Ben Syverson: That’s part of getting yourself in another ecosystem. It’s about adapting and the constraints and they force you to do this thing that you don’t necessarily want to do but you have to do it because if you want to play in their garden you have to jump over the walls.
Jon Satrom: Yeah, and you have to wear their costume.
B.S: And you have to dance their dances. You have to drink their punch.
J.S.: And their punch tastes horrible.
I’m absolutely enchanted by this video. Briz is making an argument in this video re: the general artists relationship with Apple products that I have made about video games, but I’m less concerned about calling it an ecology and more interested in calling the whole assemblage a body that has particular sensory and affective experiences.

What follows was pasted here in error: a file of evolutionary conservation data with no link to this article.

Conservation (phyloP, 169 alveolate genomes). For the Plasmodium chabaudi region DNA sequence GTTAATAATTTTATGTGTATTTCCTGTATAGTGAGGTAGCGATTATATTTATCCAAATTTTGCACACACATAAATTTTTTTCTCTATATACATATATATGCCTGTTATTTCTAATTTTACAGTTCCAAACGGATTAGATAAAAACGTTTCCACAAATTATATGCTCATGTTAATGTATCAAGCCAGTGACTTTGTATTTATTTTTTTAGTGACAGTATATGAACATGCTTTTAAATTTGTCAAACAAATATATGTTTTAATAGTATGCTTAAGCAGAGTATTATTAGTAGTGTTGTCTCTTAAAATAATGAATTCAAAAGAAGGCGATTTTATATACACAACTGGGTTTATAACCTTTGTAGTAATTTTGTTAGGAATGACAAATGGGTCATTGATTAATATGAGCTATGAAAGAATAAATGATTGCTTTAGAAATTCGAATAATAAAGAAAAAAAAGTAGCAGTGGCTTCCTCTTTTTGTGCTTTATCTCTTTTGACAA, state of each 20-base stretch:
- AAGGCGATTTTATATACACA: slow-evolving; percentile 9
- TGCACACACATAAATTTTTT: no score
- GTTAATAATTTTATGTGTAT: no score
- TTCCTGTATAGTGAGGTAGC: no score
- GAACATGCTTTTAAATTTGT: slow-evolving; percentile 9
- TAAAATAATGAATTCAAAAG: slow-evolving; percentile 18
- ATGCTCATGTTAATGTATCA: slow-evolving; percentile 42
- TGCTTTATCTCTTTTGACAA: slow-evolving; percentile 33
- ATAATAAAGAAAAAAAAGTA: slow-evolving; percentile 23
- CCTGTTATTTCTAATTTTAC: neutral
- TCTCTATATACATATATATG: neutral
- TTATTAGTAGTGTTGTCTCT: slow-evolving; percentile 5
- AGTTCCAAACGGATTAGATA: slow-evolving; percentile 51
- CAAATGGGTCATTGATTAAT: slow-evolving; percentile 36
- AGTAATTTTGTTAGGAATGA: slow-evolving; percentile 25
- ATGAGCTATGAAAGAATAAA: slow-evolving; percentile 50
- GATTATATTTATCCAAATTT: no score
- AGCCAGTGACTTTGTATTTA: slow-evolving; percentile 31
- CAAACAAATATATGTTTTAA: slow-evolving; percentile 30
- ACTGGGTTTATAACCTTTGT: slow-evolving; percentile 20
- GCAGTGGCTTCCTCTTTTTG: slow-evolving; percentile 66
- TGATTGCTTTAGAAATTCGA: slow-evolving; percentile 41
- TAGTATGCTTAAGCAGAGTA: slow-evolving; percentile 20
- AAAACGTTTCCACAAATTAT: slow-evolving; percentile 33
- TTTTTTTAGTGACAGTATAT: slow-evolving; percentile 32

However, Briz really made a lightbulb flick on in my thinking about this whole thing. It isn’t just about material and software compatibility; the whole thing isn’t about making things fit together, disciplining the ill-fitting parts into compatibility. Instead, we have to think about foreign insertions, or maybe what Deleuze and Guattari would have called immaterial transformations. Think about software as a virus that attaches to the host cells of an OS–an Apple update doesn’t change the shape of things, challenging the virus by rendering itself immune. Instead, it just eliminates the ability for that software to make connections, to speak. Imagine the human body responding to HIV–imagine a bodily OS update that simply wipes receptors out of existence, or changing them so much that they cannot be recognized in their original function.
An Apple OS update is a process of creating vestigial organs that we can never trace back to their original usage. Or maybe not. Rephrase: Apple OS updates are processes of generating holes where organs used to be, where they could have been, and all we can do is look at the ecology around the holes to guess at what could be missing.
[thanks Alex Myers]